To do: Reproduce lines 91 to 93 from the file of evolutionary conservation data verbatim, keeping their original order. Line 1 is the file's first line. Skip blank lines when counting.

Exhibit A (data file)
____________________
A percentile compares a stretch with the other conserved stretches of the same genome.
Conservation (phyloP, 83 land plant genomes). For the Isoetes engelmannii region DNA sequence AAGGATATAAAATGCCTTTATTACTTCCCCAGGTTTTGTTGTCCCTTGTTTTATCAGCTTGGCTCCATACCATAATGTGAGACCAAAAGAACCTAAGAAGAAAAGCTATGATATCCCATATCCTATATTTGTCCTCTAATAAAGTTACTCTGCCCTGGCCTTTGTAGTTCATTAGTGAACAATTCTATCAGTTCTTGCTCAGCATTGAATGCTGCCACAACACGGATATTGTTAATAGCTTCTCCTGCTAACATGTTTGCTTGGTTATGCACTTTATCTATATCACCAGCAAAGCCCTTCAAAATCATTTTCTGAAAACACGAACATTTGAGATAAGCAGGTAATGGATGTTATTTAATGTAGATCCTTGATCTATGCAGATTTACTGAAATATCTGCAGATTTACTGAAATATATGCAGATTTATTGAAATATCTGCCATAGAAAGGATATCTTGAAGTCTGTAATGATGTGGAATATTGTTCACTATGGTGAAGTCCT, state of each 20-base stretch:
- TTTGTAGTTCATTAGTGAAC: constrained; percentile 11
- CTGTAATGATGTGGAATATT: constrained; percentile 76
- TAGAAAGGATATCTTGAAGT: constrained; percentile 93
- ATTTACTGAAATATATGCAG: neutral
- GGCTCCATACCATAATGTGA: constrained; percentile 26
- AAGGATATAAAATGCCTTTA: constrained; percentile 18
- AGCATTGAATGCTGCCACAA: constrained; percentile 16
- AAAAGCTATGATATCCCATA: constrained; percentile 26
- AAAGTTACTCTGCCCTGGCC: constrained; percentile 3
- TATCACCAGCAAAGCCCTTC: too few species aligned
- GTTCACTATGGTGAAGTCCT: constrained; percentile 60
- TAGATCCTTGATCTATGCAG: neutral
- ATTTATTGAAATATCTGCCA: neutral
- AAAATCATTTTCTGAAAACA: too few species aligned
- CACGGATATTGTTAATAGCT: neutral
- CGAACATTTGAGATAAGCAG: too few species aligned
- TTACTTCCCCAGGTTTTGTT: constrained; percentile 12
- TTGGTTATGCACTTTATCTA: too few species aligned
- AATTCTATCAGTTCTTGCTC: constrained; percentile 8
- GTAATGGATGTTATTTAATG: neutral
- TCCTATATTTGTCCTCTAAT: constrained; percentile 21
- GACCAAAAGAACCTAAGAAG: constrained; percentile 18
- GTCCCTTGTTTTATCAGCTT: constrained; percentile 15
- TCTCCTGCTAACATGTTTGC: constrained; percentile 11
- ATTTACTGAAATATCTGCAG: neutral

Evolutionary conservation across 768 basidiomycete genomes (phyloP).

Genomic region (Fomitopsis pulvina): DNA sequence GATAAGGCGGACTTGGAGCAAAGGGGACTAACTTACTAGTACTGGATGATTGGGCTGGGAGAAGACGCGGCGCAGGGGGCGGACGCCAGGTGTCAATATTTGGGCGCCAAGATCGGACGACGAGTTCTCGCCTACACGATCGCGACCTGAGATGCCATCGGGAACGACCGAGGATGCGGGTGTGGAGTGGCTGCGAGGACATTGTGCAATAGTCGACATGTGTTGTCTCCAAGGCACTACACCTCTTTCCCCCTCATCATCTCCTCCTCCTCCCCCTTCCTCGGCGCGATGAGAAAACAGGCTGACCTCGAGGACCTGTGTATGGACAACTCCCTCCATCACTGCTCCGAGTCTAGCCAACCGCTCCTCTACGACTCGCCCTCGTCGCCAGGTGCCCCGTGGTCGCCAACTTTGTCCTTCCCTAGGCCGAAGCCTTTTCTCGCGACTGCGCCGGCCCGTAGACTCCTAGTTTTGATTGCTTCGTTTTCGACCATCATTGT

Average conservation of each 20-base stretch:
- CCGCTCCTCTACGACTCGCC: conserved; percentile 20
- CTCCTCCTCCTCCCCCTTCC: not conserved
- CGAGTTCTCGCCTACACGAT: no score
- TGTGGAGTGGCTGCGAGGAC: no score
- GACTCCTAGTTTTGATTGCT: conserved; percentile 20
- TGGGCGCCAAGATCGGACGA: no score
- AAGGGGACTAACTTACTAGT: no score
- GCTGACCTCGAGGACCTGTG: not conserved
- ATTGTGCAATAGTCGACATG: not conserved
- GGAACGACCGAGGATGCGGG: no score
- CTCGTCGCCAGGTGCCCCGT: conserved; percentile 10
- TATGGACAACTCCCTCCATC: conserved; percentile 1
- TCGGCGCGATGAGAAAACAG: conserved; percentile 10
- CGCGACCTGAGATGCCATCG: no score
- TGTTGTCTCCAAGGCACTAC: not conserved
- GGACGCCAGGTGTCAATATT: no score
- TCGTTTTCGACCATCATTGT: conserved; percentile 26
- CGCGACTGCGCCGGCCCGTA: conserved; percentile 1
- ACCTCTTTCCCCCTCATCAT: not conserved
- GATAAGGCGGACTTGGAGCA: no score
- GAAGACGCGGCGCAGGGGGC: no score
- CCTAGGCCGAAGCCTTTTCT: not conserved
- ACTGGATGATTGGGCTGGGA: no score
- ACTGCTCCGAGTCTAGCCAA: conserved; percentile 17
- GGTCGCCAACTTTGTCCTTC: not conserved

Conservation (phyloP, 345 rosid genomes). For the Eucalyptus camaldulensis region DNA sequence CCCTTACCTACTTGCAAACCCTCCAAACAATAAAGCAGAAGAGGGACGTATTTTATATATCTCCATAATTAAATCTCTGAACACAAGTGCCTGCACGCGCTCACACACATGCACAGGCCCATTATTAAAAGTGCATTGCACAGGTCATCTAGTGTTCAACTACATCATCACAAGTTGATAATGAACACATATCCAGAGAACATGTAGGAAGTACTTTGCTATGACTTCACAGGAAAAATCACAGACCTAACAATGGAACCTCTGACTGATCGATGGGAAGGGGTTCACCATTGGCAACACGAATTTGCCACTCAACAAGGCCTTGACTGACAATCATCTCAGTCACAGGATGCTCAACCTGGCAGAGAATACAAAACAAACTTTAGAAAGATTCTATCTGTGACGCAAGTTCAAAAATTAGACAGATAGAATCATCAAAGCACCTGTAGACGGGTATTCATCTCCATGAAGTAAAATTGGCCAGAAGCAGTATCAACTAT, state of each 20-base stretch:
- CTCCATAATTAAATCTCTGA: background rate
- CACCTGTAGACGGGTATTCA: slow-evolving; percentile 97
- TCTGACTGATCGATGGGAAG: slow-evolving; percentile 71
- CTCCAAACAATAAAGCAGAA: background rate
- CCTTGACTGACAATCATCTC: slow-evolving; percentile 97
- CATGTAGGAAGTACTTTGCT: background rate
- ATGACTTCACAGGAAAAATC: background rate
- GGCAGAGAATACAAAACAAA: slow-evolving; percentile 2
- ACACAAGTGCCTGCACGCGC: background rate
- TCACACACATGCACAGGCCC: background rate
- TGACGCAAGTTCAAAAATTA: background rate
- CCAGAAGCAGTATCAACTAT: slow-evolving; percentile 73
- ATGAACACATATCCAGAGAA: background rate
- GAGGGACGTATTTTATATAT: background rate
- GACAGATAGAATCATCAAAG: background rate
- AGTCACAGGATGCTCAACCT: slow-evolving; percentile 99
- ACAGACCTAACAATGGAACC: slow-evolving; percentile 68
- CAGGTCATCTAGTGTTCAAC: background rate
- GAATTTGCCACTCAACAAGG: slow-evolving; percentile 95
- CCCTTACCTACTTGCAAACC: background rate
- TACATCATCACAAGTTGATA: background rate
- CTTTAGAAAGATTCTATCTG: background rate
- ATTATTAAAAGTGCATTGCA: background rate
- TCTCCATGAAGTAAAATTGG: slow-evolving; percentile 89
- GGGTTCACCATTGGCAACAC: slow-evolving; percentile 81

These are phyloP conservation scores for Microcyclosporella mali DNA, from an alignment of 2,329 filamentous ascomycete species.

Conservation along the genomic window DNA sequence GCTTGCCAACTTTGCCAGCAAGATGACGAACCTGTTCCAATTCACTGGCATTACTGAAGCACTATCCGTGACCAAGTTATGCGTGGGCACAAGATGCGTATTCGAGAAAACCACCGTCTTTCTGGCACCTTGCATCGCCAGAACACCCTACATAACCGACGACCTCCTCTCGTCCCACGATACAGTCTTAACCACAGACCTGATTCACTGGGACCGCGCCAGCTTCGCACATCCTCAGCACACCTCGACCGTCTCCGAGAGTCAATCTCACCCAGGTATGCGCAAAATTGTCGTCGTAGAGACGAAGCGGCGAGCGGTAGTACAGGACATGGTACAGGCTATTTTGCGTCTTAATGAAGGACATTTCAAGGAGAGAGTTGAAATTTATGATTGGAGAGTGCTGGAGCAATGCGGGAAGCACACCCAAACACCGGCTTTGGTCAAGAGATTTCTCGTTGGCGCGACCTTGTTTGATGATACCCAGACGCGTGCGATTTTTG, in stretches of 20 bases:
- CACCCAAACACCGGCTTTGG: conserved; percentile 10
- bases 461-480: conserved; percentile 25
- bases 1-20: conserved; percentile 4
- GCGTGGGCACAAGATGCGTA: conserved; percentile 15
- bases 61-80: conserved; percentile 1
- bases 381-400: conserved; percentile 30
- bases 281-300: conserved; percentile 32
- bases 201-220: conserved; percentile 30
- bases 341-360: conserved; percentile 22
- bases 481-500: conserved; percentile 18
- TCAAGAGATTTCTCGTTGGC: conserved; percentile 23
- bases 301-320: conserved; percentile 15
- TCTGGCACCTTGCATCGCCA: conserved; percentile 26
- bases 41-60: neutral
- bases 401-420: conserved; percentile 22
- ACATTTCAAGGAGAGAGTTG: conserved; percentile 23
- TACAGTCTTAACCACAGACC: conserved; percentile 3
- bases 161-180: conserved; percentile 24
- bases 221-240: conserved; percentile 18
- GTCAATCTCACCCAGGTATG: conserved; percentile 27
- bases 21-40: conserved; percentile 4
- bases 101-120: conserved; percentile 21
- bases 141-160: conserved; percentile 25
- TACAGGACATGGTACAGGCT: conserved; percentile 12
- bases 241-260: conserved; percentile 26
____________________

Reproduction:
- bases 201-220: conserved; percentile 30
- bases 341-360: conserved; percentile 22
- bases 481-500: conserved; percentile 18